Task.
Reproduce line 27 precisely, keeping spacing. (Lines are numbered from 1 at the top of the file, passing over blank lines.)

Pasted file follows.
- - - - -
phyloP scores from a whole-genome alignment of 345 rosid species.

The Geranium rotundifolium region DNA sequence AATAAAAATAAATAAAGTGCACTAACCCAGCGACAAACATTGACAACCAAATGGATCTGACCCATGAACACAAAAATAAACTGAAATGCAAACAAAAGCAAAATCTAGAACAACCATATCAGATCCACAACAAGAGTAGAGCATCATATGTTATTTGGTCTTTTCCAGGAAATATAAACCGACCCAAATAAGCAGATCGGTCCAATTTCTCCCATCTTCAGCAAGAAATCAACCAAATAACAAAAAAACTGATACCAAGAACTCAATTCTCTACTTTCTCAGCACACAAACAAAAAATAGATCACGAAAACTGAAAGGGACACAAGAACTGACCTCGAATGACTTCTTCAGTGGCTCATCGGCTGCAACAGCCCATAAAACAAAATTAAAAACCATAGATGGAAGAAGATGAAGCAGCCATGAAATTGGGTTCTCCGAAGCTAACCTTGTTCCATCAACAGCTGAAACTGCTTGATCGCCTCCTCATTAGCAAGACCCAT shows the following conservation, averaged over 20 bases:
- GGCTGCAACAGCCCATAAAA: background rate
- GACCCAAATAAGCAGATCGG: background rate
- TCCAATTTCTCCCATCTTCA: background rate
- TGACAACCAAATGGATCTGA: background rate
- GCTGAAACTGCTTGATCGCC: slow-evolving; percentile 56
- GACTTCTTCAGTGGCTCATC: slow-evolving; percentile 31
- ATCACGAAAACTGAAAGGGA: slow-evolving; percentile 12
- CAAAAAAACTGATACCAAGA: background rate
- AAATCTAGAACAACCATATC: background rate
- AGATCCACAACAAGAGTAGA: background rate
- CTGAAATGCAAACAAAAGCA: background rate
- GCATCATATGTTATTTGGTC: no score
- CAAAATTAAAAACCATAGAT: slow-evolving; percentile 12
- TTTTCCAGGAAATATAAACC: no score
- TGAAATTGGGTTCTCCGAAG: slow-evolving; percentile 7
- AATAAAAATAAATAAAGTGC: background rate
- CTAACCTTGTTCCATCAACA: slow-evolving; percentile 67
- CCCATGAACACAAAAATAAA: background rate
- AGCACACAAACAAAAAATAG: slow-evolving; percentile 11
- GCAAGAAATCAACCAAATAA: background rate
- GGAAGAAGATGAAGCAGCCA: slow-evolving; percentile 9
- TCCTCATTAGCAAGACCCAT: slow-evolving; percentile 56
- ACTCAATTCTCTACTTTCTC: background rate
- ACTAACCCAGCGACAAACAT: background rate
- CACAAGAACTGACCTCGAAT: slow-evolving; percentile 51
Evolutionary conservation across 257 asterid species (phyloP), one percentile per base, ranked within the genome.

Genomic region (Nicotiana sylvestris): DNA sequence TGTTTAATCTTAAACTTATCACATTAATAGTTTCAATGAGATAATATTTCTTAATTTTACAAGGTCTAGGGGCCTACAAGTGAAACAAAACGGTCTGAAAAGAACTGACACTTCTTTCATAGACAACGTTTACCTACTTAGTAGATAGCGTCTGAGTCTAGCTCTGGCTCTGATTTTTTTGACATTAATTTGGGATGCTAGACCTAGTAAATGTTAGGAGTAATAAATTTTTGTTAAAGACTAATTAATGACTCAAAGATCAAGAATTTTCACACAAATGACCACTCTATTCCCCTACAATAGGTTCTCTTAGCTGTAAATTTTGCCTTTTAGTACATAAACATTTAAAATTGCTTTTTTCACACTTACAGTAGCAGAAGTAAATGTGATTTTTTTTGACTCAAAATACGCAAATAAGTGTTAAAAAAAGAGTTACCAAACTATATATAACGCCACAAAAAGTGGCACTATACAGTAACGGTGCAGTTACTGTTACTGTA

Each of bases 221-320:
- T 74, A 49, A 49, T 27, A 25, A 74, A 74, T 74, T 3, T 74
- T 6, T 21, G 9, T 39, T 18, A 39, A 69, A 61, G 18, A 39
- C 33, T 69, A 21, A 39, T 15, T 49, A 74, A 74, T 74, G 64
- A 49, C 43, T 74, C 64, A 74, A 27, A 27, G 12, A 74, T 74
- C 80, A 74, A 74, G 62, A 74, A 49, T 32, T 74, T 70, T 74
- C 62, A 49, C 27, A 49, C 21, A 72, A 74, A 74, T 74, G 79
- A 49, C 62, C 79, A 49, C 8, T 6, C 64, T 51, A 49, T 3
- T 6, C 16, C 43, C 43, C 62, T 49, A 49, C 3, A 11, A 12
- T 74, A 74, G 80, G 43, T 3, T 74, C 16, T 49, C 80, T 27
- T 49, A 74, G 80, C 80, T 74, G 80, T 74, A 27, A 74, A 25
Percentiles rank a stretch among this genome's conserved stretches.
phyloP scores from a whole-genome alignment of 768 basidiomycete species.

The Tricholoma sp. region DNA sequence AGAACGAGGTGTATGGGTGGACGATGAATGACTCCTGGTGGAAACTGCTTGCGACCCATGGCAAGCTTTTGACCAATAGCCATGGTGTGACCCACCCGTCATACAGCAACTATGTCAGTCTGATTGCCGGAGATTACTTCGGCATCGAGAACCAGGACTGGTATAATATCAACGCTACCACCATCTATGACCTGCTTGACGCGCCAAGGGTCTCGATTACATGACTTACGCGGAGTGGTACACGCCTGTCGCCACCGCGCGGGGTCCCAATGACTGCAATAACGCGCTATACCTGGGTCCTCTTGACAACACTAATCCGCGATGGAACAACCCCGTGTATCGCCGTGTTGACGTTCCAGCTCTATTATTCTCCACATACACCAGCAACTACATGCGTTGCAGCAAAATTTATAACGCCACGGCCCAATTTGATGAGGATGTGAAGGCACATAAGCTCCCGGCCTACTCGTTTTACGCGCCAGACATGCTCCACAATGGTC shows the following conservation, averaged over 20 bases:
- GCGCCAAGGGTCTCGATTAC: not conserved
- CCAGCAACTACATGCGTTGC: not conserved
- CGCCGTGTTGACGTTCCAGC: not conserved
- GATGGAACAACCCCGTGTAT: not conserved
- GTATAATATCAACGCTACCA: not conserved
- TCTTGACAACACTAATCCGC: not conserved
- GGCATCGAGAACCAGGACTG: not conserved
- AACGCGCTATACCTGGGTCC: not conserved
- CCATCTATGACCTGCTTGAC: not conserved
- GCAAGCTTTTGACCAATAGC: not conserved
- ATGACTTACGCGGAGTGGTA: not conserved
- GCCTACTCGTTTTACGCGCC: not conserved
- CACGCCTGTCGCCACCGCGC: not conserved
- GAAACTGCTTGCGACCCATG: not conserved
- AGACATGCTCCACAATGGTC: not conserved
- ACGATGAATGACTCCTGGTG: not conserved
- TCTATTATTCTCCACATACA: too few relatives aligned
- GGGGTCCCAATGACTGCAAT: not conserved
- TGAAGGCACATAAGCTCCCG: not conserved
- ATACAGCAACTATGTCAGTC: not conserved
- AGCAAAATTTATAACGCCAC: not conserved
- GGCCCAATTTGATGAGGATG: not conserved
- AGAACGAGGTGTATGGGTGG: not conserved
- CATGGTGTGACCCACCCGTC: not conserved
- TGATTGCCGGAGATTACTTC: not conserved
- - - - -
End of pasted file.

- CACAAGAACTGACCTCGAAT: slow-evolving; percentile 51